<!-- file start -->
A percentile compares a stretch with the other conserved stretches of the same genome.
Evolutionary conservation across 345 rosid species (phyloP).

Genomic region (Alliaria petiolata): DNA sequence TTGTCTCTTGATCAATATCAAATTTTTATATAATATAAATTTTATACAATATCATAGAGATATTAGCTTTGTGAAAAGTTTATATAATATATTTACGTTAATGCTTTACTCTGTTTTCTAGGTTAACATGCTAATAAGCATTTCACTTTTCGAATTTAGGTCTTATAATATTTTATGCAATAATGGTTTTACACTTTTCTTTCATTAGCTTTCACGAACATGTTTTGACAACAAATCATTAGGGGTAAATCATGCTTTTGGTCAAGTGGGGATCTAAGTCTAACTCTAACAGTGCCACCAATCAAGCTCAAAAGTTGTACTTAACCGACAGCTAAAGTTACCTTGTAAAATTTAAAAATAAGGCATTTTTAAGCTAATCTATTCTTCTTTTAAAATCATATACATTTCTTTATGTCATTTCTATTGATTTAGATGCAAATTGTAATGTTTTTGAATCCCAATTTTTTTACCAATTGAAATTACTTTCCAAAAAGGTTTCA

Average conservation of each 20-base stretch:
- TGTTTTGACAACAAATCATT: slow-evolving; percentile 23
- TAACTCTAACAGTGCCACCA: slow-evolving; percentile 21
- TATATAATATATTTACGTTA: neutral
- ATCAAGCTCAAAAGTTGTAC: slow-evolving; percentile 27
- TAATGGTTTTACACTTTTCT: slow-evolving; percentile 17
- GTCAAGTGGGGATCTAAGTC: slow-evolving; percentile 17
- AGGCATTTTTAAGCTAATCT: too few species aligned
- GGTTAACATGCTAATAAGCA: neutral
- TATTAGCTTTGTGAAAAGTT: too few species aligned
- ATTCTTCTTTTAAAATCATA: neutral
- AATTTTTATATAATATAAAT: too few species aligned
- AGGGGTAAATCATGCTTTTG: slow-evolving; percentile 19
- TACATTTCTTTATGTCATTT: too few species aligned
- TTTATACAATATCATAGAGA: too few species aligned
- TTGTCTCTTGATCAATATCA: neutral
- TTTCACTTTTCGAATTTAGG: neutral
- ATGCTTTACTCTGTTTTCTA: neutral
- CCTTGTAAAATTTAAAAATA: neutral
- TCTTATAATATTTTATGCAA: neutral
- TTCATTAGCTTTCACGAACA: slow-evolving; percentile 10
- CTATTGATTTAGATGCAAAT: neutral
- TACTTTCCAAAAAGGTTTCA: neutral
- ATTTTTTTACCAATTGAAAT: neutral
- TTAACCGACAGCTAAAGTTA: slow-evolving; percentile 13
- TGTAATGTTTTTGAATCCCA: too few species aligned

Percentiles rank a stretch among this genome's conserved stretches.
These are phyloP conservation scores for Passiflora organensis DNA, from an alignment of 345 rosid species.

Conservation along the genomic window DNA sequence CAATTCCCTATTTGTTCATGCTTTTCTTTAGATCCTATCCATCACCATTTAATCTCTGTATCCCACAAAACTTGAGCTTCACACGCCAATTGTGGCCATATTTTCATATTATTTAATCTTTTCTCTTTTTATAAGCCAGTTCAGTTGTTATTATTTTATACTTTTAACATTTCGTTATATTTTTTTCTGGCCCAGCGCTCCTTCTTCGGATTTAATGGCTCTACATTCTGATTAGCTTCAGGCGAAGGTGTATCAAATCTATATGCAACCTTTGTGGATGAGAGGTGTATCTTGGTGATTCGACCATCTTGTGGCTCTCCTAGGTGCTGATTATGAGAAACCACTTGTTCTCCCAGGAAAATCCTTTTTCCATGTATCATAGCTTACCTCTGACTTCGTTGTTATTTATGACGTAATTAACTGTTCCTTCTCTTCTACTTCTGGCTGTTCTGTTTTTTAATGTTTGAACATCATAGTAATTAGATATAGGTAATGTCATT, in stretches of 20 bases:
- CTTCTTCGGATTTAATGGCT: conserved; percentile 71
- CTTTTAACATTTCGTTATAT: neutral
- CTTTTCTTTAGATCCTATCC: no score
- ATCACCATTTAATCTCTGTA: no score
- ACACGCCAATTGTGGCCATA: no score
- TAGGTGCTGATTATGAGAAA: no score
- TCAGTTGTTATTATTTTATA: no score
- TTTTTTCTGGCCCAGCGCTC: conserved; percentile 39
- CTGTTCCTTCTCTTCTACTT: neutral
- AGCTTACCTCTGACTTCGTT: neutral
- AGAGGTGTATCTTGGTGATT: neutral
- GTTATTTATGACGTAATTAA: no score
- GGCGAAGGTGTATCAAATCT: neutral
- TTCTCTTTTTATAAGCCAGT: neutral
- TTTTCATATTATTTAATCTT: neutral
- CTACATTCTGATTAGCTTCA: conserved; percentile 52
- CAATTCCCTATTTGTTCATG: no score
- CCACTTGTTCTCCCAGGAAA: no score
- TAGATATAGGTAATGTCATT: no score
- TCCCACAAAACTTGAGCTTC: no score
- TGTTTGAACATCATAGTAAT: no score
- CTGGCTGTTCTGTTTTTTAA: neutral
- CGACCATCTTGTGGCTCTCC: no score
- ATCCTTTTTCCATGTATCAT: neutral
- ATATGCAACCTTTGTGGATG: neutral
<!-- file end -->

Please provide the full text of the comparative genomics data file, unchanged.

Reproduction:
A percentile compares a stretch with the other conserved stretches of the same genome.
Evolutionary conservation across 345 rosid species (phyloP).

Genomic region (Alliaria petiolata): DNA sequence TTGTCTCTTGATCAATATCAAATTTTTATATAATATAAATTTTATACAATATCATAGAGATATTAGCTTTGTGAAAAGTTTATATAATATATTTACGTTAATGCTTTACTCTGTTTTCTAGGTTAACATGCTAATAAGCATTTCACTTTTCGAATTTAGGTCTTATAATATTTTATGCAATAATGGTTTTACACTTTTCTTTCATTAGCTTTCACGAACATGTTTTGACAACAAATCATTAGGGGTAAATCATGCTTTTGGTCAAGTGGGGATCTAAGTCTAACTCTAACAGTGCCACCAATCAAGCTCAAAAGTTGTACTTAACCGACAGCTAAAGTTACCTTGTAAAATTTAAAAATAAGGCATTTTTAAGCTAATCTATTCTTCTTTTAAAATCATATACATTTCTTTATGTCATTTCTATTGATTTAGATGCAAATTGTAATGTTTTTGAATCCCAATTTTTTTACCAATTGAAATTACTTTCCAAAAAGGTTTCA

Average conservation of each 20-base stretch:
- TGTTTTGACAACAAATCATT: slow-evolving; percentile 23
- TAACTCTAACAGTGCCACCA: slow-evolving; percentile 21
- TATATAATATATTTACGTTA: neutral
- ATCAAGCTCAAAAGTTGTAC: slow-evolving; percentile 27
- TAATGGTTTTACACTTTTCT: slow-evolving; percentile 17
- GTCAAGTGGGGATCTAAGTC: slow-evolving; percentile 17
- AGGCATTTTTAAGCTAATCT: too few species aligned
- GGTTAACATGCTAATAAGCA: neutral
- TATTAGCTTTGTGAAAAGTT: too few species aligned
- ATTCTTCTTTTAAAATCATA: neutral
- AATTTTTATATAATATAAAT: too few species aligned
- AGGGGTAAATCATGCTTTTG: slow-evolving; percentile 19
- TACATTTCTTTATGTCATTT: too few species aligned
- TTTATACAATATCATAGAGA: too few species aligned
- TTGTCTCTTGATCAATATCA: neutral
- TTTCACTTTTCGAATTTAGG: neutral
- ATGCTTTACTCTGTTTTCTA: neutral
- CCTTGTAAAATTTAAAAATA: neutral
- TCTTATAATATTTTATGCAA: neutral
- TTCATTAGCTTTCACGAACA: slow-evolving; percentile 10
- CTATTGATTTAGATGCAAAT: neutral
- TACTTTCCAAAAAGGTTTCA: neutral
- ATTTTTTTACCAATTGAAAT: neutral
- TTAACCGACAGCTAAAGTTA: slow-evolving; percentile 13
- TGTAATGTTTTTGAATCCCA: too few species aligned

Percentiles rank a stretch among this genome's conserved stretches.
These are phyloP conservation scores for Passiflora organensis DNA, from an alignment of 345 rosid species.

Conservation along the genomic window DNA sequence CAATTCCCTATTTGTTCATGCTTTTCTTTAGATCCTATCCATCACCATTTAATCTCTGTATCCCACAAAACTTGAGCTTCACACGCCAATTGTGGCCATATTTTCATATTATTTAATCTTTTCTCTTTTTATAAGCCAGTTCAGTTGTTATTATTTTATACTTTTAACATTTCGTTATATTTTTTTCTGGCCCAGCGCTCCTTCTTCGGATTTAATGGCTCTACATTCTGATTAGCTTCAGGCGAAGGTGTATCAAATCTATATGCAACCTTTGTGGATGAGAGGTGTATCTTGGTGATTCGACCATCTTGTGGCTCTCCTAGGTGCTGATTATGAGAAACCACTTGTTCTCCCAGGAAAATCCTTTTTCCATGTATCATAGCTTACCTCTGACTTCGTTGTTATTTATGACGTAATTAACTGTTCCTTCTCTTCTACTTCTGGCTGTTCTGTTTTTTAATGTTTGAACATCATAGTAATTAGATATAGGTAATGTCATT, in stretches of 20 bases:
- CTTCTTCGGATTTAATGGCT: conserved; percentile 71
- CTTTTAACATTTCGTTATAT: neutral
- CTTTTCTTTAGATCCTATCC: no score
- ATCACCATTTAATCTCTGTA: no score
- ACACGCCAATTGTGGCCATA: no score
- TAGGTGCTGATTATGAGAAA: no score
- TCAGTTGTTATTATTTTATA: no score
- TTTTTTCTGGCCCAGCGCTC: conserved; percentile 39
- CTGTTCCTTCTCTTCTACTT: neutral
- AGCTTACCTCTGACTTCGTT: neutral
- AGAGGTGTATCTTGGTGATT: neutral
- GTTATTTATGACGTAATTAA: no score
- GGCGAAGGTGTATCAAATCT: neutral
- TTCTCTTTTTATAAGCCAGT: neutral
- TTTTCATATTATTTAATCTT: neutral
- CTACATTCTGATTAGCTTCA: conserved; percentile 52
- CAATTCCCTATTTGTTCATG: no score
- CCACTTGTTCTCCCAGGAAA: no score
- TAGATATAGGTAATGTCATT: no score
- TCCCACAAAACTTGAGCTTC: no score
- TGTTTGAACATCATAGTAAT: no score
- CTGGCTGTTCTGTTTTTTAA: neutral
- CGACCATCTTGTGGCTCTCC: no score
- ATCCTTTTTCCATGTATCAT: neutral
- ATATGCAACCTTTGTGGATG: neutral